The Wellington Leader from Wellington, Texas on February 6, 1964 · Page 1
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February 6, 1964

The Wellington Leader from Wellington, Texas · Page 1

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Wellington, Texas
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Thursday, February 6, 1964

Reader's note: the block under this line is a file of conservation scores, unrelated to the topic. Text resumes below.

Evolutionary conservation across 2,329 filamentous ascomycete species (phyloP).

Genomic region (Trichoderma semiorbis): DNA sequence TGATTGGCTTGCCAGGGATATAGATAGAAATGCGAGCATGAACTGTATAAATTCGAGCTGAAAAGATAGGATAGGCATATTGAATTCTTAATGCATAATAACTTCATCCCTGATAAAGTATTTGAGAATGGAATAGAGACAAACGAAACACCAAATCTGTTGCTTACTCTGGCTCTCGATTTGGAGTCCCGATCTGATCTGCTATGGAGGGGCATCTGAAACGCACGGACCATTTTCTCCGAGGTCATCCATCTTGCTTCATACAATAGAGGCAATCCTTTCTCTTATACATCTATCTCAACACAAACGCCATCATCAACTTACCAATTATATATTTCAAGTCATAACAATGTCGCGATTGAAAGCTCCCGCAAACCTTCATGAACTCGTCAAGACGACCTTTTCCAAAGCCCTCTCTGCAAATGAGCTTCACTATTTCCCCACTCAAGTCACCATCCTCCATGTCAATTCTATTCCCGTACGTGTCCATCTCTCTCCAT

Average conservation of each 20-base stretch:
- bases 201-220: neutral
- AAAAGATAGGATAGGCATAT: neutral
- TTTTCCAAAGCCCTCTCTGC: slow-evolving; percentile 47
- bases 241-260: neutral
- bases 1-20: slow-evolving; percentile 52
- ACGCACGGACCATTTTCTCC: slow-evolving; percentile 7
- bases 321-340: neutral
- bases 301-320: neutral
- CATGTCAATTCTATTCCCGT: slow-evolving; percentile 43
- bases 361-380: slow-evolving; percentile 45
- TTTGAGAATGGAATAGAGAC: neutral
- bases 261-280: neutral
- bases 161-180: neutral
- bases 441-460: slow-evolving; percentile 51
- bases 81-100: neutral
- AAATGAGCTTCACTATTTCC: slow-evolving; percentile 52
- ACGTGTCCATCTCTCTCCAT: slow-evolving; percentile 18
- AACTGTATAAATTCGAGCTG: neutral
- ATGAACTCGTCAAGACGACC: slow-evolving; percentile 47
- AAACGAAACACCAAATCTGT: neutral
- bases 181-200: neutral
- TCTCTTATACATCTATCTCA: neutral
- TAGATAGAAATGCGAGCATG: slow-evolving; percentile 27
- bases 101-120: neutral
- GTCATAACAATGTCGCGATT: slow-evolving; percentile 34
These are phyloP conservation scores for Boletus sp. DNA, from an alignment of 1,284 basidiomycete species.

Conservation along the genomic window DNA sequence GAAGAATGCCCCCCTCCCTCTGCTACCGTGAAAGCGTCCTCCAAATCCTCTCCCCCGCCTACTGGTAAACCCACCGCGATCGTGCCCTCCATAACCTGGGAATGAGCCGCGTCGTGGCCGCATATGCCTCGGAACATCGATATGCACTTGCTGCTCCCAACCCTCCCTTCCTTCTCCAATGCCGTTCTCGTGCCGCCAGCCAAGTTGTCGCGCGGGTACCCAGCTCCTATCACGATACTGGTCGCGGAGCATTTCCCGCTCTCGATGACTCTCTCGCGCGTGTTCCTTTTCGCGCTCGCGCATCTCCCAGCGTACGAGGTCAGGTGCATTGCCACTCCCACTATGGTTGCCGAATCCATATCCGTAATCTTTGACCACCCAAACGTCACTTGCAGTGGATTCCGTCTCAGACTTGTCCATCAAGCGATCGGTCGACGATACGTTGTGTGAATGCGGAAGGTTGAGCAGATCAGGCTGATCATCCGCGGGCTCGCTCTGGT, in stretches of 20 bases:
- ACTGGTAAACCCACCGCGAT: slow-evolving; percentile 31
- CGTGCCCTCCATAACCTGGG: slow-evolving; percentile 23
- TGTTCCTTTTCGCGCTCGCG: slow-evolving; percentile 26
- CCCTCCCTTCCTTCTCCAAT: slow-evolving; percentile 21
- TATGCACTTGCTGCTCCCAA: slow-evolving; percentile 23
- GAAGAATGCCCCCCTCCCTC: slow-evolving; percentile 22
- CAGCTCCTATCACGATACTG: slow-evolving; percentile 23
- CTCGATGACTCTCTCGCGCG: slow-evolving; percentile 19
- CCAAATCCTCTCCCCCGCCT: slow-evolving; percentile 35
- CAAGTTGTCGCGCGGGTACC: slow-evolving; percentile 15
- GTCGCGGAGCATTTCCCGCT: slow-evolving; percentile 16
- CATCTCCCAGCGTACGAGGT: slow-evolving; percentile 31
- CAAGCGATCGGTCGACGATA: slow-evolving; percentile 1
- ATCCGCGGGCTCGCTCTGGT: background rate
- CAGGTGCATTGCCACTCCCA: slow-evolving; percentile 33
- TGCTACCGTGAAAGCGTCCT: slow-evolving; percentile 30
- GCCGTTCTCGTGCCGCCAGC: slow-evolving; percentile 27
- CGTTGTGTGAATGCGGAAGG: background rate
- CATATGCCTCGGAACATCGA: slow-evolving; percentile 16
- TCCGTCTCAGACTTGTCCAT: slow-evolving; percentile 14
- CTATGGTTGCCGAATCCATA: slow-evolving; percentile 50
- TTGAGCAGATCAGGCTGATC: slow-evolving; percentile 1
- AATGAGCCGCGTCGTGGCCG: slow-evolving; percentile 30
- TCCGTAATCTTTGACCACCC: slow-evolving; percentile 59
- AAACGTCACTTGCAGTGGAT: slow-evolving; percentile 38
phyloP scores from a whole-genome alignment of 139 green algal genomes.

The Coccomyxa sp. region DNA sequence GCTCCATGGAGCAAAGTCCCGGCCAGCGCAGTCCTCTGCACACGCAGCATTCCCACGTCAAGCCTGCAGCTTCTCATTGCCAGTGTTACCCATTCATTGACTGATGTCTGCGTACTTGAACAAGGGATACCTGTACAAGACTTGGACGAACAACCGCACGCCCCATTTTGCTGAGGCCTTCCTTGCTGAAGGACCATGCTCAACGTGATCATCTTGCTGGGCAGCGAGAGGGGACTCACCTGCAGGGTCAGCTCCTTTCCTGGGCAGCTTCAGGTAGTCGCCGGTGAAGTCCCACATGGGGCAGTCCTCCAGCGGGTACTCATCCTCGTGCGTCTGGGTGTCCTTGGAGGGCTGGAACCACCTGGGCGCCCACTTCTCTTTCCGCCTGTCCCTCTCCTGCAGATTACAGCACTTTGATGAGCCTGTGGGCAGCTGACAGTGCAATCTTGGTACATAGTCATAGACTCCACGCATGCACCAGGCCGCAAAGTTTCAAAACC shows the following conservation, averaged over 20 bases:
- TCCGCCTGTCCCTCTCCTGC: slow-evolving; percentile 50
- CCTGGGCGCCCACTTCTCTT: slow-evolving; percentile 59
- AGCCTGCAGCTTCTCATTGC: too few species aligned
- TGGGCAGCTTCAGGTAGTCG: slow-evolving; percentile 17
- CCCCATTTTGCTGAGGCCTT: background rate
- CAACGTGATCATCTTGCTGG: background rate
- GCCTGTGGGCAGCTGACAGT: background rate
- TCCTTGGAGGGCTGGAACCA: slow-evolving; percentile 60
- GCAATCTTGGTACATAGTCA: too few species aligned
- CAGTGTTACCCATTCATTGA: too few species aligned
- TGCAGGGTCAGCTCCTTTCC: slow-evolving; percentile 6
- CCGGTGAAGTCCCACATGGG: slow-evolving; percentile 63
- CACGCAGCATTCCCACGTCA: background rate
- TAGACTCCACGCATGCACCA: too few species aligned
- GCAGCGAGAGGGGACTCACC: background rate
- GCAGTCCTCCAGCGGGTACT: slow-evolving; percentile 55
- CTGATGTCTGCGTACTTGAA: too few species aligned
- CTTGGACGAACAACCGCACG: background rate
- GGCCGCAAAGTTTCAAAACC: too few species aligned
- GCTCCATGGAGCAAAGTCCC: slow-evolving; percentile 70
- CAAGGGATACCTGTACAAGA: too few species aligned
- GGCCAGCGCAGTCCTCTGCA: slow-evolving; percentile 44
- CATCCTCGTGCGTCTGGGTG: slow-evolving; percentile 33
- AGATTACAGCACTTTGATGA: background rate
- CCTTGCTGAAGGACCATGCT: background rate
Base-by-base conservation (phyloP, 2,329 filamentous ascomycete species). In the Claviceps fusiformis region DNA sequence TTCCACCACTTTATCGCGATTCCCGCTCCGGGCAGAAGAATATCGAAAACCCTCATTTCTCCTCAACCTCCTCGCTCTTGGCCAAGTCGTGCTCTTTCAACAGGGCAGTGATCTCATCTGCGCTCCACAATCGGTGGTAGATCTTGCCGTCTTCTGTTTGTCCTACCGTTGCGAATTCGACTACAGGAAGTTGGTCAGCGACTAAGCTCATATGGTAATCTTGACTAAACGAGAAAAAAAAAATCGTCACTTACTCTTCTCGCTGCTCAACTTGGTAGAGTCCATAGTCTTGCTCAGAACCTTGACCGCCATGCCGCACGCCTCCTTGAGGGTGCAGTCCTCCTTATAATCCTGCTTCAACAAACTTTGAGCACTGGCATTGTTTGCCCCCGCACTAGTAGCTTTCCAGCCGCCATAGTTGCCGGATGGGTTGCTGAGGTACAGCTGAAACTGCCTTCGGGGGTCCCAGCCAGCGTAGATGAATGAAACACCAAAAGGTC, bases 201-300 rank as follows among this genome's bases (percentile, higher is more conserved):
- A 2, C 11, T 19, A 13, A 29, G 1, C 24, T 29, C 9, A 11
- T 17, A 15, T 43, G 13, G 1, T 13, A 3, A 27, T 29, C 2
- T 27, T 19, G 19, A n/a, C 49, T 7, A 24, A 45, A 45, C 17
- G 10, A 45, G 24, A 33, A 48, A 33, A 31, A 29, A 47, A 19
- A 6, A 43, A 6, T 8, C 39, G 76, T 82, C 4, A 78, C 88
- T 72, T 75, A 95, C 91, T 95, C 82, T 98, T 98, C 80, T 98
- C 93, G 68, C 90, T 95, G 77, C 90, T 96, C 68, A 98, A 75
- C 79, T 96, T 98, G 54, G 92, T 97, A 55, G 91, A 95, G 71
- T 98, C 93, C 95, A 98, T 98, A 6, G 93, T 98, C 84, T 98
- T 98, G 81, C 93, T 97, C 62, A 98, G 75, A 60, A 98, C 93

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Microfilm Service and Sales P.O.Bo* 8066 xx»* Dallas/Texas 10 PAGES Volume LIV For Fifty-three Years a Builder in Collingsworth County 10* PER COPY Complete Coverage of Wellington, Dodson, Quail, Loco, Samnorwood, Arneit, Arlie and Vinson Wellington, Collingsworth County, Texas, Thursday, February 6, 1964 Number 29 FROM THE PRESIDENT TO GARRY MIKE A letter of good wishes, written dur- first family and the President's au- ing the Christmas holidays o Presi- tograph. The 12-year-old sixth grad- dent Lyndon Johnson, has brought er is the son of Mr. and Mrs. Cicero Gary Mike Gulley a picture of the Gulley. No Blizzard Here Good Moisture Received from Panhandle Storm Collingsworth county sat on the edge of the Panhandle's worst snow storm of recent years Monday and Tuesday, Feb. 3 and 4, missing the traffic-stopping snow drifts, but getting the moisture that came with the storm. Snow measured 8 inches in Wellington. It did not begin falling here until Monday night but continued through part of Tuesday, and much of it melted as it fell or within a short time. That which did stay on the ground did no harm to livestock and did not tolock the roads. Teams Fight for Chance at 2-A Crown The basketball games between Wellington and Clarendon, cancelled Tuesday night due to the weather, will be played Saturday night, Feb. 8, Coach James Stavenhagen said Wednesday morning. There will also be a B team girls game, starting at 6:30 p.m. The games will be played in the Wellington gymnasium. Wellington Rockets and Rock- ettes toattle this week to re<ain their chances of victory in District 2-A. The boys are now tied with McLean for first place, while the girls are in second place to Clarendon. Wellington teams will meet the Canadian Wildcats and Kittens there Friday night, Feb. 7, in what is expected to •be two close games. The Rockettes Won by 12 points when the teams played here earlier in the season, but Coach James Stavenhagen pointed out the Canadian girls will be harder to beat on their own court, —See TEAMS, back page Two County Officials III T\vo county officials, Mrs. H. L. Jenkins, county clerk, and Mrs. J. D. Aaron, county treasurer, have been under treatment in St. Joseph's Hospital for the last ten days. Mrs. Aaron, who entered the hospital Saturday, Jan. 25 with (pneumonia, is improved, her mother-in-law, Mrs. C. M. Aaron, said. It is not known when she will foe able to leave St. Joseph's. Mrs. Jenkins, who was admitted Jan. 24, was dismissed Saturday, Feb. 1, but returned to tho hospital Monday, a member of said. her office staff The total moisture content as measured "by tlhe Weather Bureau station totaled 2.69 inches, Snow began falling Monday morning in the north part of the county, but the moisture south of Salt Fork was fine rain and mist through that The Highway Department maintenance crew, working under Byron House, stayed out all night Monday night to clear the highways and no accidents outside the city were reported. At no time were the highways blocked. "This is just what the wheat needed," County Agent Cecil Regier said. "Dry land wheat needed the moisture badly and irrigation farmers were getting ready to water. This puts a fine season in the ground for our cotton crop." Not mucn of the water went in the stock ponds and tanks, Frank Hatch Has Surgery Frank Hatch, retired Wellington merchant, underwent major surgery in a Lubbock hospital Tuesday, Feb. 4. He came through the operation well and his condition is good, a son, Billy Hatch, phoned his wife later Tuesday. Another son, Tim Hatch, lives at Lubbock. Mrs. Hatch is at her husband's bedside also. for all of it soaked in where it fell. Wellington and Samnorwood schools were dismissed Tuesday and Wednesday but classes were held on schedule at Quail and Dodson. License Tags Go on Sale Here Monday Car tags went on sale an the office of Louise Pulcher, county tax assessor-collector Monday, Feb. 3, and owners have until April 1 to get their tags on their cars. License tags this year are black with white tetters and numerals, Miss Fulcher said. This is a reverse from 'the 1963 colors. This year ailso those buying tags receive pamphlets which outline the changes in the driver responsibility laws as enacted by the last session of the Legislature, Miss Pulcher said. Tags are issued in 11 categories, it was pointed out. These, with the numbers assigned Collingsworth county, are: Passenger cars: AS 2675 to AS 5074. Commercial trucks: 1C 6950 to 1C 7549. Farm trucks: 8A 8450 to 8A 9324. There are four categories for trailers, three of them farm trailers up to 10,000 pounds, 10,000 to 18,000 -pounds, and 18,000 to 32,000 pounds. These come in two series of numbers: 16F 425 to 16F 999 and 17F 10 to 17F 620. The fourth trailer division is house trailers. Other categories are truck tractors, tractors, machinery (certain types of machinery used on roads), motorcycles and factory delivery tags. Miss Fulcfher said that her office is accepting requests for special numbers, preferred by many drivers. for Collingsworth loco Man Examines Sugar Beet Prospects With the southeast Panhandle-Western Oklahoma viewed as a possible new area for growing sugar beets, Pat iBou- chelle, prominent Loco farmer, recently joined the West Texas Chamber of Commerce tour of the Colorado sugar toeet country and visit to the "Great Western Sugar Company mill at Longmont, Colo. Bouchelle sees the possibility of sugar beets becoming another good cash crop for the part of Collingsworth and Childress counties where irrigation is available. In the following remarks he looks at both the advantages and disadvantages of raising sugar beets. "You grow sugar beets under allotment," Bouchelle said. "The government turns the allotment over to the sugar companies and they in turn give them to the farmers. They will pick men who are financially able to go through with it and complete his contract. "You grow beets under contract. Your only outlet for the beets is back to the mill. You definitely have to have a contract before you plant. ."The fields in Colorado vary from 20 to 160 and 170 acres in size," he said. Bouchelle remarked that the Holly 'Sugar Company, which will open its new plant at Hereford this year, has a 25,000 acre allotment. "About 36 tons of sugar beets per acre is a top yield and the average over a number of years is around 17.6 tons," he continued. "This year three men at Hereford produced over 12,000 pounds of sugar per acre. This means around 36 tons of ibeets per acre at 15 per cent sugar. Your net profit is about $10 to $20 per ton." How does it comipare to cotton, Collingsworbh's major crop ? — See BEETS, back page League Competition WHS Stage Band Named Outstanding in Class A The Wellington high school stage band was named the Outstanding Class A band' in the Interscholastic League competition at West Texas' State University, Canyon, Saturday, Feb. 1—the first time in recent years it has received an honor of this importance. The band also received a "Superior" or first division rating and high praise from the judges. An outstanding band was named in each of the four classifications, and tho others were Hamlin, AA; Phillips, AAA, and Pampa, AAAA. Seventeen bands participated from over the Panhandle and as far south as Hamlin, Monahans and Andrews. Three other hands competed with Wellington—Sunray, which received a third division rating; Canadian, second division, and Tahoka, third division. Each of the three judges gave the Wellington band a superior rating. They were Pat Patterson, band director at Sweetwater; Melvin Montgomery, director at Snyder; and Bob Siebert, music publisher at Dallas. They rated the Wellington musicians above average on tone and intonation, phrasing, balance and blend, sound, dynamics, alppearance, program-, ing and presentation. Some of their comments were C-C Banquet Plans Ready Plans are complete for the annual Chamber of Commerce banquet scheduled for Thursday evening, Feb. 6. The event will begin at 7:15. Dr. Travis White, president of Midwestern University, Wichita Falls, will be the guest speaker, N, M. Higdon, chamber manager, pointed out. "This is a very good band for your class"; "This group shows much promise"; and "This band plays with confidence." Patterson commented: "I enjoyed your band. You have a confident sound and approach that comes from work and assurance of what you are doing." Montgomery added: "This band is well rehearsed and certainly on the right track." Members of the stage band were: trumpets, Carol Blain, Raymond Horton, Nancy Crawley, Tommy Thomas, Dwight Bowen; Trombone, Dan Warrick, Ole- land Stallings, and Jamie Larson; Saxophones, Jane Orr, 'Graham Bowen, Anna Kay Kelso, Sammie Thompson, Marsha Tyler, Linda Moore; Piano, Regina Ferguson; String bass, John Barjenbruch; Tuba, ChaPlie Black; Drums and accessories, Sharon Daves and Lyndal Bowen, Two Deep Tests and Leasing Spurs County Oil Activity Collingsworth county moved into the oil picture in the early weeks of 1964 with the location of two tests that may go to the 10,000-foot depth and the taking of a 25,000 acre lease block by a major company. At the center of this interest is a location by Shell Oil Company three miles east and two north of Wellington, on land owned by Mrs. Emmett Oook. The drilling contractor is the Jack Grace Drilling Company of Wichita Falls, and the rig and equipment are already on the ground, to be put up when weather permits. The other test is on the Hubert Tindall land four miles north of Aberdeen and approximately a mile south of Elm Creek. The drillers are O. H. Hammer and H. D. Parks of Mt. Pulaski, Illinois. The tease block was completed toy Gulf Oil Company and b a rectangular shape lying about 5 to 8 miles east of Lutie. Candidates Listed A source close to the Shell Oil Company well said it will be an EHenberger test. The drillers figure they will hit this formation at around 8,000 feet. If they do not get production there, they intend to go into the deeper pre-cambri- an formation. The test is 660 feet from the north and west lines of the northwest quarter of section 13, block 11, known to old tamers as the W. S. Ingram section. It is near tihe end of the FM Highway which goes north from State Highway 203 at the LaHue corner. A road has been graveled out to the location. The location of this well comes at the end of about two years seismograph testing the Shell Oil Company has done over the entire Collingsworth county—in every direction from Wellington and every way that the underground geological structures can be tested. Part of the county was seis- mographed a second time even more carefully than the first. Shell 1 is believed to have between 150,000 and 200,000 acres leasehold in Collingsworth county. This lies in the Dodson area, Fresno community, south of Wellington, and west on through the Quail community to the Doriley county line. Exceipt for a strip in the western part of the county, the leases lie south of Salt Fork. The Cook test lies within a few miUes of two other tests made in recent years—tout neither even one-half as deep as the proposed Shell well. F.our miles east and a little north was a Mill Iron Ranch test which went to a depth of 4,150 feet. Approximately three and a half miles northwest of the new location was the Lan- Tex Oil Company wildcat test on the Arthur Bailey land, which went to a depth of 3,516 feet before being abandoned. There has been no d'eep test in the entire area. Hubert Tindall Test The Hubert Tindall test is Lafe Filings Round Out Political Picture Here The county's 1964 political picture book final shape with three candidates filing only hours before the deadline, midnight -Monday, Feb. 3,_J£..B. Hopper, county Democratic chairman, announced. Mrs. Melba Langley Marcum, life-long Quail resident, entered the race for county tax assessor-collector, making it the only one of the first primary election in which three candidates are running. Hubert Mauldiu and Rita Owens had announced earlier. Paul Spillman filed for county Democratic chairman and is the only candidate in the race. Voters to Name Three Aldermen in City Election The Wellington municipal election has been called for Tuesday, April 7, by the City Council in a recent meeting, Russell Yates, city secretary, said. Three aldermen will be elected. Terms expiring are those of Mrs. John Coleman, Henry Sullivan and H. (L. Duncan. Saturday, March 7 is the deadline for candidates' to file for a place on the ballot, Yates said, but so far, no one has filed. The election will be held at the city hall and Joe Terry will be the election Judge. Clerks will be Mrs. Luther Gribble and Mrs. Jennie Hol- oomb. Hold-over members of the council are Quinton Brewer and Sam Adams. One Hurt in City Collision B. F. Chance, Texaco consignee, received a broken rib and laceration on his left cheek near the eye in a .two-car collision in the 1100 block of Amarillo street at 11:50 a.m. on Tuesday, Feb. 4, Police Chief Donald Nunnelley reported. Driver of the other vehicle, a 1963 Pontiac, was Michael Breedlove. Chief Nunnelley said the accident occurred as Chance, driving south in a 1952 Chevrolet pickup, started to turn into a driveway in front of the Breedlove car and the two vehicles hit almost headon. The police chief estimated total damage to both vehicles at about $950. He added that injuries of the type received could have been avoided with seat belts. Hqpper is not seeking re-election. Gw Bruce Kite also filed as a candidate for re-election as constable of Precinct 1. Neither Congressman Walter Rogers of Pampa or State Representative Grainger Mclmany of Wheeler faces an opponent in the Democratic primary, although Rogers will face a Republican in the general election. None of the precinct races are contested, and neither are those of county and district attorney. Here is the list of candidates released by the Democratic Chairman Tuesday morning, Feb. 4. Congressman, 18th Congressional District, Walter Rogers of Gray county. Representative, 87th Legislative District, Grainger Mcll- hany of Wheeler county. Judge, 100th Judicial District: Allen Harp of Childress county and Charles L. Reynolds of Childress county. Attorney, 100th Judicial District: John R. Gillham of Donley county. Oounty attorney, R. L. Templeton. Tax assessor-collecto?-, Hubert Mauildin, Ri'ta Owens, and Melba (Langley Marcum. Auction Sole Reset Feb. 18 The consignment auction sale scheduled for the Charles Caison Trading Post Tuesday, Feb. 4 has been (postponed until Tuesday, Feb. 18, due to the weather. This announcement was made by John Robert Henard of the Wellington Livestock Auction, which is handling the sale. Included in the consignments were a large quantity of farm machinery and equipment, pickups and trucks, livestock, seed, and a variety of other items. Pre- Pre- Sheriff, Elzie White and John Rainey. County commissioner, cinct 1: Woodrow Wood. County commissioner, cinct 3: J. C. (Clyde) Emmert. Constable, Precinct 1: G. Bruce Kite. County Democratic chairman, Paul Spillman. Melba Langley Marcum * * * Melba Marcum Asks Tax Office Melba Langley Marcum of Quail has authorized The Wellington Leader to announce her candidacy for county tax assessor-collector, subject to the action of the Democratic primary. Mrs. ' Marcum's statement follows: Dear Friends, First of all I would like to take this opportunity to tell all of you how glad I am to be back in Collingsworth county again. Since my marriage four years ago I have alternated my time between here and San Diego, California, while my husband finished an eight year enlistment in the Navy. I am —See MARCUM, back page Service Interrupted Weather Slows Work on Telephone Cable Rain and snow Monday and Tuesday, Feb. 3 and 4, caught linemen of General Telephone Company at a critical point in the installation of new cable and resulted in a number of phones in the city being out for that period. Wayne Goodrum, district manager, said in Wellington Tuesday that new cable was up but the old cable was still being used. Moisture soaked into cracks and breaks causing interruption of service. iLinemen lacked about two weeks having the project completed. It has been under way about three months, with most of the new cable being installed in the south and southwest part of town. Here with Good rum was Bob Douthit, district plant supervisor. Both men are from Memphis. Goodrum became district manager Jan. 1, replacing Roy Brewer, who moved up to the division office. drilling near the 5,000 foot depth and is due to go to production, granite, or 10,000 feet. The location was made by Hammer and Parks about two months ago. The drilling was started by a Pampa contractor who went to a depth of 4,700 feet and set 7-inch pipe. The rig was not of a type to go the full depth, so it was moved out and Hammer and Parks moved in their own larger rig. The location of this site is in the southeast quarter of section 68, block 12, 16 miles north and four east of Wellington. Another location was made on this same land about a year ago .but the first weU was not completed. The test lies only about two miles south across Elm Creek from production—both oil and gas from shallow wells. It is about four miles north of the well put down by Parker Petroleum Company on Joe Rottn- tree land at Aberdeen in 1957. This went to a depth of 2185 feet and was then" abandoned. Gulf Oil Co. Leases The 25,000 acre lease, tract was 'taken by Guilf Oil Co. quietly and within only a few days period, so quickly that only a handful of ipeojple were aware that the company was svorking here. These leases have not been recorded, but the tract lies in an area beginning north of the iBob Glenn Ranch, and extending northward beyond the Albert Boyd Ranch, and east to within about three miles of the Oklahoma state line. It includes land belonging to Everette Fain on which Gra- ridge Corp.—Monsanto Chemical drilled and abandoned a test in the Needwood community two and a half years ago. Other Leaseholdings In addition to the leasehold- ings Shell Oil Company has in. Collingsworth—nearly one .third of the county—other companies with major holdings here are Texaco, Sunray DX, and Transmission Tower of Oklahoma City. Sun Oil Company and Atlantic Oil Company have minor holdings. This does not include the El Paso Natural Gas Company shallow gas field north of Elm Creek or the leases on which — See OIL, back page Funeral for Aged Dodson Man Tuesday V. P. Finley, aged Dodson man, died at his home Sunday, Feb. 2. He was 80. Funeral services were conducted at the Coley Memorial Chapel at Hollis Tuesday at 2:30 p.m., with Min. Van Bonneau of Dodson officiating. jBurial was in the Dodson Cemetery with graveside rites by the Odd Fellow Lodge members. Born Oct. 14, 1888 in Tennessee, Mr. FinQey was- a retired farmer. He had lived in the area since 1922. Survivors include his widow, Mrs. Jessie Finley, of the home; a son and three daughters: Lloyd Finley of Gruver; Mrs. Delia Bogle of Dodson; Mrs. Charles Buske of Amarillo, and Mrs. Dana Brown of Farmington, N.M. Other survivors are a brother, C. G. FinJey " of Madilf, Okla.; a sister, Mrs. !L. C. Thomas of San Bernardino, Calif.; eight grandchildren and ten great grandchildren. Temperatures Wed. Jan. 29 Thurs. Jan. 30 Fj-i. Jan. 31 Sat. Feb. 1 Sun. Feb. 2 Mon. Feb. 3 Tues. Feb. 4 Wed. Feb. 5 High Low 53 35 47 38 58 36 65 56 44 40 34 30 33 31 31 Snowfal) for week—8 in. Moisture for week—2.69 In, Moisture for year—2.86 in.